London 2012 will 'act as a catalyst' for good waste management
The chair of the Commission for a Sustainable London (CSL) 2012, an independent body which monitors the Olympics and Paralympics, spoke about how the Olympics can support good waste management and help achieve a target of zero waste.
As part of his speech at the closing day of the RWM trade show yesterday (September 15) in Birmingham's National Exhibition Centre (NEC), Shaun McCarthy, who is also the environment advisor for Transport for London (TFL), discussed how the CSL is working to promote the "greenest games ever", and is working towards a target for zero waste at next year's Olympics.
He said: "We want the Olympics be act as a catalyst for good waste management. We are confident this is happening, but at a slower rate than we would like mainly as a result of a change of government and a new London Mayor, who has brought in new policies and bodies."
McCarthy said CSL is now working to encourage people and businesses to adopt more sustainable behaviour and practices by putting systems in place to ensure all waste, including food waste, created by the Games next summer is recycled.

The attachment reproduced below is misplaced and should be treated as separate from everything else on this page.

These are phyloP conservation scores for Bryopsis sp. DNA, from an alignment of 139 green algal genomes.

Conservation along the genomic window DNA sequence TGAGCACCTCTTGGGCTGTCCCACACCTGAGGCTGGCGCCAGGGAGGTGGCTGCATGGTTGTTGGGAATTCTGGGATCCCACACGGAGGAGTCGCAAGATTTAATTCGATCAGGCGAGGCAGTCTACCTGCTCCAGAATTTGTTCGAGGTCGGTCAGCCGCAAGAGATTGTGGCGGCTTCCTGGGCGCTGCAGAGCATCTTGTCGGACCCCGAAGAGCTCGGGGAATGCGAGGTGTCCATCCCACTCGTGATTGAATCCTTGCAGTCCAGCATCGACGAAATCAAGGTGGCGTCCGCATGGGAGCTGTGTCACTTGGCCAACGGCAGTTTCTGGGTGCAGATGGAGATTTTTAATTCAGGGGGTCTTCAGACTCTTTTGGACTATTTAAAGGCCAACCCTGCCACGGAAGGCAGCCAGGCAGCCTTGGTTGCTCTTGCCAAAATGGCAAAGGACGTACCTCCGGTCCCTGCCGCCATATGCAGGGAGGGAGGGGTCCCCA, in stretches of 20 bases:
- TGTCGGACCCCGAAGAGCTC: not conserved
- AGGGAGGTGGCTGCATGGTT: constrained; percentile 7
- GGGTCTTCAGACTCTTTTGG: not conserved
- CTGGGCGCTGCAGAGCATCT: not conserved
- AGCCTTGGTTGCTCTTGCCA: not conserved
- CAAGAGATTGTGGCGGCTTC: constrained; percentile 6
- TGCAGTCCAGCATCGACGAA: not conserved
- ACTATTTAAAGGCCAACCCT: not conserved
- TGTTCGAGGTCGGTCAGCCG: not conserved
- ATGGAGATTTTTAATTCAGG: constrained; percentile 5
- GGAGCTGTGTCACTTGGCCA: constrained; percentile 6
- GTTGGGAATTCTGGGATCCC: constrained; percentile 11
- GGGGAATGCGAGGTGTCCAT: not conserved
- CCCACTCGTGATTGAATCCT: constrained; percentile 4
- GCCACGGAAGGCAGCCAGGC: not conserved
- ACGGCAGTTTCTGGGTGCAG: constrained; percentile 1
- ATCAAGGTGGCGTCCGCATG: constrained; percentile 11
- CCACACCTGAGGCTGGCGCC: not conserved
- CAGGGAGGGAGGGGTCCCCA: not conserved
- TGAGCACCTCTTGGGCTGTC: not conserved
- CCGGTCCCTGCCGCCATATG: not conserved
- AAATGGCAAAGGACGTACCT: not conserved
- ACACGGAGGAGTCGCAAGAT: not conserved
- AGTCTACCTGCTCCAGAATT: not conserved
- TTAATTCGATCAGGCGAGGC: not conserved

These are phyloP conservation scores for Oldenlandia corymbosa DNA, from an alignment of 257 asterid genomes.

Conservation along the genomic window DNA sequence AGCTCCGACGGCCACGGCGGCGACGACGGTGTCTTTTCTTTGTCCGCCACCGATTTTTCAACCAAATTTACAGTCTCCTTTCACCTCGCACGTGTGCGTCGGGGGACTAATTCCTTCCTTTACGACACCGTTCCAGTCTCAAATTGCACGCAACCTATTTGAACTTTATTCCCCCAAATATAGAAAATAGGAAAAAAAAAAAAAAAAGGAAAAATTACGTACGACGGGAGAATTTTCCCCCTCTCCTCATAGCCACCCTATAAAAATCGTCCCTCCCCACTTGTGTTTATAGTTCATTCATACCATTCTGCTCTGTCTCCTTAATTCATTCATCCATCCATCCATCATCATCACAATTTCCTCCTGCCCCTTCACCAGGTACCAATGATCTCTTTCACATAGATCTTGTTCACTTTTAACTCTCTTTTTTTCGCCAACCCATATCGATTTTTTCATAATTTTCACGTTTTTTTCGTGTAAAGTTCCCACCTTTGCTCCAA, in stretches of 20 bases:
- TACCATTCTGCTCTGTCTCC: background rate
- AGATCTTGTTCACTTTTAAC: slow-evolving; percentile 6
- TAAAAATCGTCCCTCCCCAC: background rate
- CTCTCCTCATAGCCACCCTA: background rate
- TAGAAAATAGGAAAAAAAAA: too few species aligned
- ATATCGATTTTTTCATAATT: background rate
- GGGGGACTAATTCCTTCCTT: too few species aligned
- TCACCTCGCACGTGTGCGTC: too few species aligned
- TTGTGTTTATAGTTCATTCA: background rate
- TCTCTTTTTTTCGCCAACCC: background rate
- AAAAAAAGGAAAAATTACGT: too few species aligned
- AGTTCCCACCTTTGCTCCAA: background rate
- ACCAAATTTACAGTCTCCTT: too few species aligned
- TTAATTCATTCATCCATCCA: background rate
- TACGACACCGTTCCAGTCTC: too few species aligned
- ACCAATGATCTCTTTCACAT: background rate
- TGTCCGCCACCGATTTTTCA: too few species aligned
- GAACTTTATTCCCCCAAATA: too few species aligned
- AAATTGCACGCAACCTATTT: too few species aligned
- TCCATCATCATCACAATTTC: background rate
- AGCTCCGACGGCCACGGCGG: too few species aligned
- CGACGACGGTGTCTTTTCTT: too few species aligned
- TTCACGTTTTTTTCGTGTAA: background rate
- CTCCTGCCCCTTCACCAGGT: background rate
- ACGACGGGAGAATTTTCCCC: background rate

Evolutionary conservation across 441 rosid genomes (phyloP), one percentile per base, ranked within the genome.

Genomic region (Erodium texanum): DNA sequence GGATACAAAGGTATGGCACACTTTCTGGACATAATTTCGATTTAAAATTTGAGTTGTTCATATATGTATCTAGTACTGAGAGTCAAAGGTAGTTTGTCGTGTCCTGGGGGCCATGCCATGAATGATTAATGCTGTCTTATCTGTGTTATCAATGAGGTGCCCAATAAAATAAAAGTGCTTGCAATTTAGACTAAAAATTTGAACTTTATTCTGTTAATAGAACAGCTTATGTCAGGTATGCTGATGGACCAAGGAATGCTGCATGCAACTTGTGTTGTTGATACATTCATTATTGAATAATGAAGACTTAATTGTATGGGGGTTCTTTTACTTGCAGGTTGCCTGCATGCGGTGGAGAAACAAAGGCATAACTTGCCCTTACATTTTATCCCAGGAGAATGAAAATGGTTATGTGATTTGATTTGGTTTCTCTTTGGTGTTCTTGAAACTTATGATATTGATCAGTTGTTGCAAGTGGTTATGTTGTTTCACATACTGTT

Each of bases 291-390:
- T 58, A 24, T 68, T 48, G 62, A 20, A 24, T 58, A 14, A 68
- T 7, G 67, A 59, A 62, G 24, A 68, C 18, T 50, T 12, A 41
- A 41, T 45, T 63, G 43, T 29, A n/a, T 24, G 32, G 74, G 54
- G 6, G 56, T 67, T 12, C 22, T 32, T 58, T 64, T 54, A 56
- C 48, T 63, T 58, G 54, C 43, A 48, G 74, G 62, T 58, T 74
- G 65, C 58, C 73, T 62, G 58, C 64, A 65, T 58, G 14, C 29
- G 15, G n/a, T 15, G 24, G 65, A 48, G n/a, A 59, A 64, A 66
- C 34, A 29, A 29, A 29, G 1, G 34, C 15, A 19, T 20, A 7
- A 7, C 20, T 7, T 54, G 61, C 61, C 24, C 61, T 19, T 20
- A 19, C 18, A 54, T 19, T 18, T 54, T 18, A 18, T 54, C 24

It is hoping to achieve this by working with major brands such as Coca Cola, which will be providing all drinks for the Games using only recyclable PET bottles, and McDonalds, which has agreed to use only biodegradable food packaging.
McCarthy said: "It's key to make sure what comes into the venue can be disposed of and not got to landfill. Anyone who wants to do catering on an Olympic Park must comply."
In a similar vein, McCarthy added that CSL will be working with all Olympic catering vendors directly to ensure food and packaging waste is recycled, and joked that "we will be spending more time looking in bins than watching sport" and said officers would be following waste trucks to ensure the waste is not being sent to landfill.
Despite this, McCarthy reasoned that the Olympics can never be a sustainable event and emphasised that as a commission "we maintain the Games can only be called sustainable if they make and maintain change in terms of sustainable infrastructure, events, management, communities and most importantly make a difference".
The CSL is now working towards creating a 'legacy of change' for the 2012 Games, as McCarthy said there is a lack of planning for sustainable legacy in the UK, although said that London's legacy is ahead of former Olympic hosts such as Australia and Athens, which have not managed to continue sustainable practices.
For more information on CSL visit: http://www.cslondon.org/